Middle and high school students who use marijuana and drink alcohol are at greater risk for poorer mental health and academic outcomes, finds a new study, with non-white students faring worst.
The study, led by Elizabeth D’Amico, senior behavioral scientist at the RAND Corporation – an American nonprofit global policy organization – was recently published in the journal Addiction.
Alcohol and marijuana use are common among adolescents in the United States.
For their study, D’Amico and colleagues set out to investigate how alcohol consumption and marijuana use in middle and high school might influence academic outcomes.
The research involved
Between the ages of 11 ½ and 17 years – spanning from middle to high school – the students completed a total of seven surveys, in which they were asked about their use of alcohol and marijuana.
The final survey they completed also asked about their academic performance, as well as social functioning, delinquent behavior, and mental and physical health.
Compared with youths who engaged in lower or no alcohol and marijuana use during middle and high school, those with greater use were found to have poorer academic preparedness and were more likely to have delinquent behavior.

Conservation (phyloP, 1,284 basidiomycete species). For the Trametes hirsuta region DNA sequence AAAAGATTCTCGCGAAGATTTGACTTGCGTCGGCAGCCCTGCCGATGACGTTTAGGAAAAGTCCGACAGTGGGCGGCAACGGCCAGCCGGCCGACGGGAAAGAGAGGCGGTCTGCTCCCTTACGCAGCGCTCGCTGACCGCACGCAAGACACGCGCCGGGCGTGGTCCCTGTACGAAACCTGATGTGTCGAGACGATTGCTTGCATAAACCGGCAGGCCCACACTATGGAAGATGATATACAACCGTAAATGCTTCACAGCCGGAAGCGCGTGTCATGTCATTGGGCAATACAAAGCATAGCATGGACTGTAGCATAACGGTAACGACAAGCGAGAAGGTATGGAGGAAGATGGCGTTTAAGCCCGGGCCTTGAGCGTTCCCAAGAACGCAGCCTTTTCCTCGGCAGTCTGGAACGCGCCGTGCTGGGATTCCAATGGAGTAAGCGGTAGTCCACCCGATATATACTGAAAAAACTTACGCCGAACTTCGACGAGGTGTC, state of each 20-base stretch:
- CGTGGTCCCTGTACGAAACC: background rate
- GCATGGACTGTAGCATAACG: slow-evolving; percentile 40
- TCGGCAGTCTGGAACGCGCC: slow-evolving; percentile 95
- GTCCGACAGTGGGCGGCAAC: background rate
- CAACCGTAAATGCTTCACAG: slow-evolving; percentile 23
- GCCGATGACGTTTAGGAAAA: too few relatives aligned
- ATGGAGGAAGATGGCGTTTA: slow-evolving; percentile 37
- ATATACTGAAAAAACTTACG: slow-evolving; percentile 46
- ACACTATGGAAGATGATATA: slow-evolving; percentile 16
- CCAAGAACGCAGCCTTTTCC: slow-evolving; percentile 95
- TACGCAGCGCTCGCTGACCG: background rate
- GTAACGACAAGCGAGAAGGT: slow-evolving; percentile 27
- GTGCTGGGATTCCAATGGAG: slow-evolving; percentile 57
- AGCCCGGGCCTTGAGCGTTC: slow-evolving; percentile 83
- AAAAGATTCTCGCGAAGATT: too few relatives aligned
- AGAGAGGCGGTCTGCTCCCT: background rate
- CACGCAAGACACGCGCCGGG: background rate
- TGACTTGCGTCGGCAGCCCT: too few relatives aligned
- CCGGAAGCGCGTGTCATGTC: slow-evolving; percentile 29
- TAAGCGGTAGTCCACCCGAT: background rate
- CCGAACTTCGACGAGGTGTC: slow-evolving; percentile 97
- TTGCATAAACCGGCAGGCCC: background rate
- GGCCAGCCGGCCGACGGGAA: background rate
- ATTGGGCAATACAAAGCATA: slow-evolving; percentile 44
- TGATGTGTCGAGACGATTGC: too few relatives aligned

Furthermore, youths who engaged in greater marijuana use alone during middle and high school were found to have poorer academic performance and poorer mental health.
“Many youth tend to think that alcohol use has more consequences than marijuana use and therefore view marijuana use as safer than drinking.
However, youth need to better understand the harms of marijuana use, such as the potential effect on their developing brain and how it can affect performance in both adolescence and adulthood.”
White youths were more likely to engage in alcohol and marijuana use than non-white youths, according to the team.
However, the researchers found that Hispanic and multi-ethnic youths were at greater risk of poorer academic performance as a result of higher marijuana and alcohol use, compared with white youths.
Additionally, Asian, black, and Hispanic youths were found to be at greater risk of poorer academic preparedness than white youths, while Asian and multi-ethnic youths had poorer physical health.
Dr. D’Amico says their findings highlight the need to address alcohol and marijuana use early on, particularly for non-white adolescents.
“One approach may be to increase protective factors such as parental support or the adolescent’s ability to resist temptations to use these substances,” she adds.
The researchers note that there are some limitations to their study. For example, they did not account for racial discrimination, parental involvement, or neighborhood quality – factors that may have influenced alcohol and marijuana use or academic and mental functioning during the study period.